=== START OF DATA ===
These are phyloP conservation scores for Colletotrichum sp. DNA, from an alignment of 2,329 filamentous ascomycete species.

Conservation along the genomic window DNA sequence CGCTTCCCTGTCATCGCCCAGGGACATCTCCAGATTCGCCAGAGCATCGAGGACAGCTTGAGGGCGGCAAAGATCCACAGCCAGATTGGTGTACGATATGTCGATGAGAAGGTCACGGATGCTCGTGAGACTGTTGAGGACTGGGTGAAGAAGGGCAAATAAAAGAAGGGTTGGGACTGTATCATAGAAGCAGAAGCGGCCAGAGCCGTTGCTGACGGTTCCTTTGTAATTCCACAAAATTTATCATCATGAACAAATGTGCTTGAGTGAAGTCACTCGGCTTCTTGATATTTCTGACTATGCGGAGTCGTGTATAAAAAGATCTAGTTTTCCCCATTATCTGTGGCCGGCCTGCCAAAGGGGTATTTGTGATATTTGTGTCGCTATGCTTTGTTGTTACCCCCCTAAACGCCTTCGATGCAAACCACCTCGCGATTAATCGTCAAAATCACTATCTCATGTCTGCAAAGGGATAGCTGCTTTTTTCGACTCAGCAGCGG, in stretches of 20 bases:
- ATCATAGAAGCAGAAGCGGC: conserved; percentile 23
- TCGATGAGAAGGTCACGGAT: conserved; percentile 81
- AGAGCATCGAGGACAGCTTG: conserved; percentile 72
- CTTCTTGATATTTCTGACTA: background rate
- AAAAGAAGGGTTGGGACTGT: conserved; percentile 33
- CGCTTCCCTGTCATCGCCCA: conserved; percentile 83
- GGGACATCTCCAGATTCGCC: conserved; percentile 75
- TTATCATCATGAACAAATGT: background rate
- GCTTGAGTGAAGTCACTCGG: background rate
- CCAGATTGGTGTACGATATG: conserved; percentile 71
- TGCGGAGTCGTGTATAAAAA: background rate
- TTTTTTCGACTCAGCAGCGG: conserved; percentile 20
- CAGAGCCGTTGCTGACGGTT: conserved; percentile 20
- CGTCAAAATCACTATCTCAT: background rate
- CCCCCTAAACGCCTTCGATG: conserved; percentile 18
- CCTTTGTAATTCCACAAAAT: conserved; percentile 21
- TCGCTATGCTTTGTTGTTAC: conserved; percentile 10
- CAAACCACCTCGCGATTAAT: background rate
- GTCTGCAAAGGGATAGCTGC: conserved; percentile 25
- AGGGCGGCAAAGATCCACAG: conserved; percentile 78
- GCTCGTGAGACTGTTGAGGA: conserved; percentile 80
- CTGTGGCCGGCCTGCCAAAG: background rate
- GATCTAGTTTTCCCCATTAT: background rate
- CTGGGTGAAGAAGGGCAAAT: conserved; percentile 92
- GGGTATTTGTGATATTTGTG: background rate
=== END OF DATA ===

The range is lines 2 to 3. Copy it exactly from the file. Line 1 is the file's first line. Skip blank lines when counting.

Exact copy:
Conservation along the genomic window DNA sequence CGCTTCCCTGTCATCGCCCAGGGACATCTCCAGATTCGCCAGAGCATCGAGGACAGCTTGAGGGCGGCAAAGATCCACAGCCAGATTGGTGTACGATATGTCGATGAGAAGGTCACGGATGCTCGTGAGACTGTTGAGGACTGGGTGAAGAAGGGCAAATAAAAGAAGGGTTGGGACTGTATCATAGAAGCAGAAGCGGCCAGAGCCGTTGCTGACGGTTCCTTTGTAATTCCACAAAATTTATCATCATGAACAAATGTGCTTGAGTGAAGTCACTCGGCTTCTTGATATTTCTGACTATGCGGAGTCGTGTATAAAAAGATCTAGTTTTCCCCATTATCTGTGGCCGGCCTGCCAAAGGGGTATTTGTGATATTTGTGTCGCTATGCTTTGTTGTTACCCCCCTAAACGCCTTCGATGCAAACCACCTCGCGATTAATCGTCAAAATCACTATCTCATGTCTGCAAAGGGATAGCTGCTTTTTTCGACTCAGCAGCGG, in stretches of 20 bases:
- ATCATAGAAGCAGAAGCGGC: conserved; percentile 23